By Natalie Gross
Latino Ed Beat
Exchanging work and life experience for college credit may seem like an ideal way to save time and money on the pursuit of a degree — especially if you’re older than 25, like many a modern student. However, a new study finds that Latinos are less likely to take advantage of such opportunities than their peers.
One major reason for this is access, according to a study issued this month by the Council for Adult and Experiential Learning and Excelencia in Education.
The study focuses on what’s called prior learning assessment (PLA) as a way to consider the value of learning gained outside of a traditional academic environment, such as on-the job training, military experience, and community service. But to be effective — the Council for Adult and Experiential Learning has found that adult students with PLA credit are two-and-a-half times more likely to earn their degrees — students must first know it’s an option.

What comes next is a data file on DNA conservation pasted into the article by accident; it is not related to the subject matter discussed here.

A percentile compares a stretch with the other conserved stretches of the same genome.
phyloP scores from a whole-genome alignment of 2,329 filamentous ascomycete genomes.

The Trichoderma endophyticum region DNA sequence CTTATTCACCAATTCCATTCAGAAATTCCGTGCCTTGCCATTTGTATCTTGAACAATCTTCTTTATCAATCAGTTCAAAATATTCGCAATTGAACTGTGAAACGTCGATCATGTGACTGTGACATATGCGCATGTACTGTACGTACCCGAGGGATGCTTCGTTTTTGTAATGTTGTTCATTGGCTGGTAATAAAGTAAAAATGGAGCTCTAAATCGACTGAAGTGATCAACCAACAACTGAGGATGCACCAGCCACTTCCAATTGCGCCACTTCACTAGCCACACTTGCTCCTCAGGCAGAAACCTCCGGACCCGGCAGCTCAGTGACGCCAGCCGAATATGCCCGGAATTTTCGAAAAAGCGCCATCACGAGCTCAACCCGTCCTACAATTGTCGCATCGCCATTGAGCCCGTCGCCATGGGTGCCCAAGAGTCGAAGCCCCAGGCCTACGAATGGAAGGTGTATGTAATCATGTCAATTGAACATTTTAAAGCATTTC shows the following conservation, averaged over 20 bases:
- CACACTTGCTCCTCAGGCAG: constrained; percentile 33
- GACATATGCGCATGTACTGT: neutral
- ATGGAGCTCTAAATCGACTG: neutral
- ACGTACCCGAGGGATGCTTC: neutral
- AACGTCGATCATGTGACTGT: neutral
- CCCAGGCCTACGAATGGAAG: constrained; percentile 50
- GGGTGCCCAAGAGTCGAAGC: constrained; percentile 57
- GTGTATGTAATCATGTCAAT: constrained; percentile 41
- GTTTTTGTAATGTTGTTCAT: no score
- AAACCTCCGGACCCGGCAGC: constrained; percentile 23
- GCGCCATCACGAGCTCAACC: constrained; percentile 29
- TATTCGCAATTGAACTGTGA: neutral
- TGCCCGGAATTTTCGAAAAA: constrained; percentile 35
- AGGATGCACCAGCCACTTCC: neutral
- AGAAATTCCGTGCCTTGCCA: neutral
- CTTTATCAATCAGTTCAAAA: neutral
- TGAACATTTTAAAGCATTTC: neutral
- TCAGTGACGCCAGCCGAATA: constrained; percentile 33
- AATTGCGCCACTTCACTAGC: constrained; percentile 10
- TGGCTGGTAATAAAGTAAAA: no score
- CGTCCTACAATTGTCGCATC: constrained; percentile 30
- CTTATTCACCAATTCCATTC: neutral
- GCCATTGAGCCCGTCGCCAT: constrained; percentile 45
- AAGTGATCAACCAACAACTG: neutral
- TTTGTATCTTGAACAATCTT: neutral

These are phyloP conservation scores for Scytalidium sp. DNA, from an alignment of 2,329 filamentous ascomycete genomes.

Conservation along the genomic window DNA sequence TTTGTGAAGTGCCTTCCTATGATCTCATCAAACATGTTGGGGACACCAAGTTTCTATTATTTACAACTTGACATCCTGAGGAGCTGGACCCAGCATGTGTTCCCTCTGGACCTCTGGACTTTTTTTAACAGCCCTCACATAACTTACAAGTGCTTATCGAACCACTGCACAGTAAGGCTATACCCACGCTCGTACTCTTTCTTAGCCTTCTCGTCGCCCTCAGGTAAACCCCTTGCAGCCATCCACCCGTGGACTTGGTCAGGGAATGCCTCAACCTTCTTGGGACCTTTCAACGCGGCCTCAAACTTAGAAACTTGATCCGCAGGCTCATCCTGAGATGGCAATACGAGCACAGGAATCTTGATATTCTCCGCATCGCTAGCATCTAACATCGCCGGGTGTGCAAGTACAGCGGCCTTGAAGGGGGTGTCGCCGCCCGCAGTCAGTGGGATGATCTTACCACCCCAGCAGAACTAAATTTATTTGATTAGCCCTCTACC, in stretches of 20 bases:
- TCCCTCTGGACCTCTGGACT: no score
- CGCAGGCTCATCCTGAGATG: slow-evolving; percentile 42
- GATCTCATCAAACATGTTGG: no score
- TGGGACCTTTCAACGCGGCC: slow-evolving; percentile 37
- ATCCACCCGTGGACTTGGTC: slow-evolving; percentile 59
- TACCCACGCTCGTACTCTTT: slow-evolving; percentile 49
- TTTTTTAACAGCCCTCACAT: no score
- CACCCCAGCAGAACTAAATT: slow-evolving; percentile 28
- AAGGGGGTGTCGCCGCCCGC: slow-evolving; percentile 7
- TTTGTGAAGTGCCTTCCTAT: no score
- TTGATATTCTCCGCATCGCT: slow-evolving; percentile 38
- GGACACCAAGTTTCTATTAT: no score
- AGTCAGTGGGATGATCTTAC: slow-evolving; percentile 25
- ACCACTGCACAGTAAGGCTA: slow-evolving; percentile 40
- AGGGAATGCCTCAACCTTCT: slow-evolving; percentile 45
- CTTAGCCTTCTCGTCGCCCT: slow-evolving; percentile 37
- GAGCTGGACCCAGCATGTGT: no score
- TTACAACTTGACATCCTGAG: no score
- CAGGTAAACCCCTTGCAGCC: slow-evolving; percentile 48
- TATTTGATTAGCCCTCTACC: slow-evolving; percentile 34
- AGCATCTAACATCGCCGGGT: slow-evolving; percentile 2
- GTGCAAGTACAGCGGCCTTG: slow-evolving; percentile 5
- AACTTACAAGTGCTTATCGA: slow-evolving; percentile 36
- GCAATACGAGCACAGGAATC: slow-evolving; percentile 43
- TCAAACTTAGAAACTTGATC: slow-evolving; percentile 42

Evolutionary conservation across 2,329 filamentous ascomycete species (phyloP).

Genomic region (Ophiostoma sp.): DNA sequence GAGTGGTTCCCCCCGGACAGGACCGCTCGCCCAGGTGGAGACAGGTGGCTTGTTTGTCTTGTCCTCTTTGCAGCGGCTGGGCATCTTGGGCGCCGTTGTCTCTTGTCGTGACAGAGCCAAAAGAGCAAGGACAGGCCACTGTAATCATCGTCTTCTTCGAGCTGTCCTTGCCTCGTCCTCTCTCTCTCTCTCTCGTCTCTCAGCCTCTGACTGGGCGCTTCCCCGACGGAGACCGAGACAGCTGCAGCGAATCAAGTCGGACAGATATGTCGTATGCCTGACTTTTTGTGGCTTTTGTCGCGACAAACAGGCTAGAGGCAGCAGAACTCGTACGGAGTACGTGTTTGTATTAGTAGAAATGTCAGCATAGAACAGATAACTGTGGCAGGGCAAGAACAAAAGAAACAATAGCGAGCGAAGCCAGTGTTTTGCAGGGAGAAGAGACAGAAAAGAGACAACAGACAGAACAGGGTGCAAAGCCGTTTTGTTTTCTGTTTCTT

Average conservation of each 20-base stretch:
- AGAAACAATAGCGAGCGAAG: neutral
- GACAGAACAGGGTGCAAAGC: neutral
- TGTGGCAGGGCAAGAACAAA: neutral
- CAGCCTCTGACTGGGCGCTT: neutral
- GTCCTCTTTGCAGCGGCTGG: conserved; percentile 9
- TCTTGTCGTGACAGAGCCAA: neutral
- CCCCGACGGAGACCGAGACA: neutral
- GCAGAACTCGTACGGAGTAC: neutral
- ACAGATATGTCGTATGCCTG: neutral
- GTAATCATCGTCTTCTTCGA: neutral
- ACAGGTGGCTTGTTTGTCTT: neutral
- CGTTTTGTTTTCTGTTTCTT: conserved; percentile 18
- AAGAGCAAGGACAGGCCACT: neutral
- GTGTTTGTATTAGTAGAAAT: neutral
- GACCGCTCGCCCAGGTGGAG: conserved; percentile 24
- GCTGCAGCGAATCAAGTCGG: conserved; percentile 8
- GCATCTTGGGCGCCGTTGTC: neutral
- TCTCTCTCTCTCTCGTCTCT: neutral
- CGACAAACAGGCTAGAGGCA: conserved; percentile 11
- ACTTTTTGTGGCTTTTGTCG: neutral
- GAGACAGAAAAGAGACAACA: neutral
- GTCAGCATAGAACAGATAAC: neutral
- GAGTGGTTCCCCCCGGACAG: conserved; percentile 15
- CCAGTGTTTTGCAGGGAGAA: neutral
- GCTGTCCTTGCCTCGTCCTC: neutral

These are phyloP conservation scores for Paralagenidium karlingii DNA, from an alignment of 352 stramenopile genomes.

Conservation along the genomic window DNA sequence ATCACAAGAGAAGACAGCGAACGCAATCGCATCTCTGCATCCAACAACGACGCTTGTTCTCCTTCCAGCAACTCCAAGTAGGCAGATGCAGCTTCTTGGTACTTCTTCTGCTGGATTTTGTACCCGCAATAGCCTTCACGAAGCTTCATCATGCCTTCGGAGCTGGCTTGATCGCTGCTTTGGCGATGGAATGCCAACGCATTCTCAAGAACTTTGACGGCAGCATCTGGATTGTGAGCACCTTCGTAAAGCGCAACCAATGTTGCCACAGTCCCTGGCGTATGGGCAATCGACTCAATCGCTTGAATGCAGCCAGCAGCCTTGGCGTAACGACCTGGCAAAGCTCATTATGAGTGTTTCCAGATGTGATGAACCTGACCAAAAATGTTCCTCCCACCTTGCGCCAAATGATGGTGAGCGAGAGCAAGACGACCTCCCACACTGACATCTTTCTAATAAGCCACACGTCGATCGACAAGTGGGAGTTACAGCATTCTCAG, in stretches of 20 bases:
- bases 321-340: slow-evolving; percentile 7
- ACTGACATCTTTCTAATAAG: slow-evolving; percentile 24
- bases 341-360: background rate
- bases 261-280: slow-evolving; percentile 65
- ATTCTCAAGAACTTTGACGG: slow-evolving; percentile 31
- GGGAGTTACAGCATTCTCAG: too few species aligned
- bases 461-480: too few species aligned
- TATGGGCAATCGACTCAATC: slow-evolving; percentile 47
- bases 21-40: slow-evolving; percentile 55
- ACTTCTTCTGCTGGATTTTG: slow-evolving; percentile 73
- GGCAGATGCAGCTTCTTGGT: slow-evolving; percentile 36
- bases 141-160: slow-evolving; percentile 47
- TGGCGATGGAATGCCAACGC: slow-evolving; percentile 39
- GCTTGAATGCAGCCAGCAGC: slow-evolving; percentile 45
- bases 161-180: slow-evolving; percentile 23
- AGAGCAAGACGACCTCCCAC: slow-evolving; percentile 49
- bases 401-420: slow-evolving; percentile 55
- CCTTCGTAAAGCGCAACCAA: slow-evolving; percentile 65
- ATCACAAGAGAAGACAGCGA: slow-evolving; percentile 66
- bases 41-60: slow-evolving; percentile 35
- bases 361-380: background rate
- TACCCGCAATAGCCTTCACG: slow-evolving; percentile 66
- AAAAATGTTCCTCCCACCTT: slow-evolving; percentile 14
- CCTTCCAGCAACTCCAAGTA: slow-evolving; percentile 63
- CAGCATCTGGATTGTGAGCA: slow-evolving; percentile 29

The study used data from almost 33,000 students at 10 participating institutions and found only 15 percent of the students who had taken advantage of PLA were Latino.
“Some student interviewees reported that information about PLA programs at their institutions was not easily accessible, and many reported that they discovered the option through word of mouth,” according to the study.
Community colleges, which had the largest Latino population among the institutions examined, had the lowest turnout. According to the study, there have historically been fewer PLA options, less of a PLA-promoting culture, and policies that limit a student’s flexibility at these schools. However, in small, adult-oriented programs where PLA was readily accessible, Latino take-up dramatically increased.
“Latinos can and do take advantage of PLA, but primarily when they are enrolled at institutions where PLA is strongly promoted and supported,” the study notes.
Other key findings about the Latino student experience with PLA:
- Latino students were six times more likely to earn PLA credit for foreign language than non-Latino students.
- Students who earned PLA credit described it as “empowering and validating” and felt their self-image was improved by reflecting on past learning.
- First-generation college students were reluctant to engage in PLA and may require a customized approach in the future.